By design, time attack racing really is in a class of its own. In an age when many traditional motorsport codes have traded innovation for regulation, events like the World Time Attack Challenge held annually in Sydney, Australia, are swinging open the doors to fresh thinking and experimental engineering. This is a place where the laws of physics are challenged on a lap-by-lap basis and success is measured in hundredths of seconds.
It's no wonder then that this particular event, which celebrated its fifth anniversary this year, has grown so big in such a short time. And with competitors converging on Sydney Motorsport Park from as far as the U.S. and Japan, the WTAC is truly fitting of its "world" claim, not to mention 22,500 people walking through the gates this year.
This is more than just racing against the clock, though—it's a celebration of speed, complete with a broad range of supporting acts. For 2014, that included the Flying 500, where cars go all-out over 55 yards (0.031 miles) from a rolling start. The winner was a 1,150-whp BNR32 Nissan Skyline GT-R that's kills the quarter-mile in 7 seconds on radial tires. And its trap speed? An effortless 191 mph. If that wasn't enough to blow your mind, the Prep's Motorsport Legends brought past project cars out, including a bunch of iconic Group A road racing machines such as Alex Kelsey's F2 Renault V-6-powered, space-framed, and carbon-bodied Peugeot rally car from New Zealand, and a genuine Mazda 767B with a 13J four-rotor motor (a predecessor to the legendary 26B-powered 787B Le Mans winner from Japan). Finally, there was the final stop on '14's Formula DRIFT Asia series to round out the three-day weekend, where we discovered this month's cover car.
But the main event was the time attack component, which most people had come to see. With a full spectrum of categories that catered to everything from road-legal weekend racers in the Clubsprint Class, to full-blown, track-spec monsters with aero sprouting from every angle in the Pro Am and Pro Classes, there was never a dull a moment. In fact, if anything, the racing throughout all the ranks showed just how serious this sport is being taken Down Under.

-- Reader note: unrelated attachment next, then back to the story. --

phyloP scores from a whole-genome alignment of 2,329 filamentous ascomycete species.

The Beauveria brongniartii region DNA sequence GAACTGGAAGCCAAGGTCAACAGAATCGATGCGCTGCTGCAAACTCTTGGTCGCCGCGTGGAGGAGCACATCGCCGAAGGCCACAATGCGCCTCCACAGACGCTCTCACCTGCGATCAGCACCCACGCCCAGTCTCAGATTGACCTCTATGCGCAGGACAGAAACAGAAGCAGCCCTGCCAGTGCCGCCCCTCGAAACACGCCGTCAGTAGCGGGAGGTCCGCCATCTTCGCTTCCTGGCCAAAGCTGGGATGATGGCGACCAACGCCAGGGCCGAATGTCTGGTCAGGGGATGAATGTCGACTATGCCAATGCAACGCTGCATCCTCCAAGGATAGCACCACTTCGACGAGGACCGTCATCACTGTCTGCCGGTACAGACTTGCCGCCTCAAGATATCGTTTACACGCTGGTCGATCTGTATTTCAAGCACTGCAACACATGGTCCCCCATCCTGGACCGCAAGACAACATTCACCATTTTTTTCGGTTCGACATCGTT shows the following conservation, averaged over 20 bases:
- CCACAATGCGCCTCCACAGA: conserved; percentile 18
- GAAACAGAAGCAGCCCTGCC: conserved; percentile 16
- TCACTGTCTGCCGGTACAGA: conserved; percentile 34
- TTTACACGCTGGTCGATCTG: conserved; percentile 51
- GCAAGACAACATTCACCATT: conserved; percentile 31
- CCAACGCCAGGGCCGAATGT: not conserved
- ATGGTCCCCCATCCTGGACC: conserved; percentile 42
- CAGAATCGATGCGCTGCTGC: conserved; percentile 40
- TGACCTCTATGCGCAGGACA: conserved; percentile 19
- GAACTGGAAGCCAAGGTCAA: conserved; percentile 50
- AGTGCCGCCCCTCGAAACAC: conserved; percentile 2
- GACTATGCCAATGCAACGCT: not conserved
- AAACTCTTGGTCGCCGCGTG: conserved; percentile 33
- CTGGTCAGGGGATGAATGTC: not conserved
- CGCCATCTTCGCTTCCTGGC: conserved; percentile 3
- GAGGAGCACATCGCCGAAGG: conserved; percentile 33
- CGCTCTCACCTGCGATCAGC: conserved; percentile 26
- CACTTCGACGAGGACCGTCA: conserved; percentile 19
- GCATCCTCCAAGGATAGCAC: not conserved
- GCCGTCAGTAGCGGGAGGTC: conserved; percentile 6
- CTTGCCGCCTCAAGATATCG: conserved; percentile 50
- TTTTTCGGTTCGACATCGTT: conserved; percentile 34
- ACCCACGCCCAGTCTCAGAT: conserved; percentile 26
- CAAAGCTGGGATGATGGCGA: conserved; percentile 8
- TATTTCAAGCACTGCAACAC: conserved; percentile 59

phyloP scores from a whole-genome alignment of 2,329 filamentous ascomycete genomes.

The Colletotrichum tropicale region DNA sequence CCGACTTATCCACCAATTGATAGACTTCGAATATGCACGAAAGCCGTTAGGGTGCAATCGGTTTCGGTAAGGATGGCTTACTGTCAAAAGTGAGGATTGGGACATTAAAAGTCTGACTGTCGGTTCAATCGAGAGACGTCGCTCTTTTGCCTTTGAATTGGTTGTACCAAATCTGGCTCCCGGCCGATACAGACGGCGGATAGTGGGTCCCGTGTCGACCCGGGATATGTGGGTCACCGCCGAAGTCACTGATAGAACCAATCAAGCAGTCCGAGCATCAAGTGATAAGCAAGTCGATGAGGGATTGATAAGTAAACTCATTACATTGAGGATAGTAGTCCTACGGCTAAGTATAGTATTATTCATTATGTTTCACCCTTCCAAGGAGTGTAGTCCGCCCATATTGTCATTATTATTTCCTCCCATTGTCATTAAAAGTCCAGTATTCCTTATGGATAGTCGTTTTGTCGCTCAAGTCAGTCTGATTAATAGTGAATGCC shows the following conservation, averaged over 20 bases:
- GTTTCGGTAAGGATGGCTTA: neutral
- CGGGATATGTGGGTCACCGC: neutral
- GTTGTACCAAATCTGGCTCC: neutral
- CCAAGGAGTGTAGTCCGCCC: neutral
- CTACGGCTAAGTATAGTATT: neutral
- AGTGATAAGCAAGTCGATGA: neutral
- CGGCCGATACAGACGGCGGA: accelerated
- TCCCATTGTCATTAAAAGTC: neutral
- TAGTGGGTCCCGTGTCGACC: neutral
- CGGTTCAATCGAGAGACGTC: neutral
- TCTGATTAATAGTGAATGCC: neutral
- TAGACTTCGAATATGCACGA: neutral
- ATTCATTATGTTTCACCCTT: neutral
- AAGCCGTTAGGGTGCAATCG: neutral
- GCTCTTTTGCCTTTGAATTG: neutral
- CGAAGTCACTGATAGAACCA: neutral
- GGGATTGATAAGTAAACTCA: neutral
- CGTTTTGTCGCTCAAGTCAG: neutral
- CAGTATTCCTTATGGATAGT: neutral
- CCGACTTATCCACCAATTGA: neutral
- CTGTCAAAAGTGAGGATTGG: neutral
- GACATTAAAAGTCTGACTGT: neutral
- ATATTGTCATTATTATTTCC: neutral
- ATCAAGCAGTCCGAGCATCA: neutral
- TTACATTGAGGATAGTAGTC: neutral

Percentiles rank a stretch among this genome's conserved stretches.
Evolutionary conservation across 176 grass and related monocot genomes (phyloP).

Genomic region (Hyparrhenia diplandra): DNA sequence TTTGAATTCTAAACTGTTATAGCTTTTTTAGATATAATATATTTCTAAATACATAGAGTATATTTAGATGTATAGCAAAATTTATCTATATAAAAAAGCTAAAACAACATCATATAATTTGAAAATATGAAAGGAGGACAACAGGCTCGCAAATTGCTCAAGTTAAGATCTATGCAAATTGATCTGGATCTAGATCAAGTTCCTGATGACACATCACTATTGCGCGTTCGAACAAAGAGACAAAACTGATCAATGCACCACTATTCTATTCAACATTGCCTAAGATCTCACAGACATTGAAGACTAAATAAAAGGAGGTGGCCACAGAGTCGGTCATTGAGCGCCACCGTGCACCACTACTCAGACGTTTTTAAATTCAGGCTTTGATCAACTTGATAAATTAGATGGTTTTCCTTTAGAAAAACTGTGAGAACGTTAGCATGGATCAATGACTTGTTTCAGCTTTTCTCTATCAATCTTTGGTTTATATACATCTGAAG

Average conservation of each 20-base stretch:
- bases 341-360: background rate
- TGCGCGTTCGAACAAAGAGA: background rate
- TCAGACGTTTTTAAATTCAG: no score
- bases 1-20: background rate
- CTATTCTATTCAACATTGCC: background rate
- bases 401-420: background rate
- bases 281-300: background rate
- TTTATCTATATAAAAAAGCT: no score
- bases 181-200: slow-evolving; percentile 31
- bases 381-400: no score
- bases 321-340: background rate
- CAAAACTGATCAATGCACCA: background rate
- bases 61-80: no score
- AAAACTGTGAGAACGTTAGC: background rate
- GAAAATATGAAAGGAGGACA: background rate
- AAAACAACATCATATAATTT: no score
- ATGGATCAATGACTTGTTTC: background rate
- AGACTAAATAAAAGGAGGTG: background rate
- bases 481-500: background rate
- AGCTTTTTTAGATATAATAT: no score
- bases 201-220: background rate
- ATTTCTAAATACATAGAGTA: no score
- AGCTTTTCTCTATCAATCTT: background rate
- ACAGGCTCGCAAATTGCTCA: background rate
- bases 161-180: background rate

That point was no better illustrated than with the PMQ Racing Mitsubishi Lancer Evolution. In the hands of its original owner, Mick Sigsworth, this machine has gone from daily driver to a full carbon-fiber, 600hp beast that turned in a quickest lap on par with the 2012 event-winning time—not to mention, seconds quicker than the Cyber Evo and Sierra-Sierra Lancer around the same track. And that's just an amateur entry!
A new division for '14—and one that's likely to grow in popularity—was the R35 GT-R Class sponsored by Motul and complete with Pro and Tuner divisions. Catering exclusively to Nissan's supercar, the GT-R title attracted a handful of local shops, plus a couple of high-profile builds from Japan—one entered by Top Secret and the other by HKS. Considering the latter's history with time attack racing—or more specifically, its utter dominance of the Option Tsukuba Super Lap in time attack's glory years—HKS's 4.1L, 1,200hp, 207-mph R35 certainly couldn't be discounted. And everyone knows Top Secret's Kazuhiko "Smoky" Nagata can build a quick car—because we've all seen those videos on YouTube, right? As it panned out, it was the Japanese who topped the Pro R35 GT-R leaderboard when it was all said and done. Nobutero "Nob" Taniguchi pushed the green, purple, and red-striped HKS monster into first with a 1:30.8380 lap during WTAC's final "Superlap Shootout." Eiji "Tarzan" Yamada in the Top Secret machine took home second with a hot 1:31.7250.
If the Shootout was to be best remembered for anything, though, it was the battle at the top. Because after a tough two days of time attack action, in the space of 15 short minutes, as the sun set on the World Time Attack Challenge, everything changed. First, V-8 Supercar driver Shane van Gisbergen, driving MCA Suspension's crazy-fast "Hammerhead" Nissan Silvia S13 bettered Japanese driver Under Suzuki's earlier best to slot into second place in the Pro Class. Then the reigning WTAC Champion, Garth Walden, busted out a record-rewriting 1:24.8412 in Tilton Interiors Mitsubishi Lancer Evolution IX to cement the team's No. 1 position—albeit at the expense of the engine, which in a stroke of good fortune only decided to lose all its power as the car approached the start/finish line. It was now all on Suzuki, and seconds later his Scorch Racing Silvia S15 appeared out of the final left-hander teetering on the absolute edge as he pushed it to its limit. His time was a personal best 1:24.8800—just 0.0388 shy of the win and the title that goes with it. You can't get much closer than that, folks!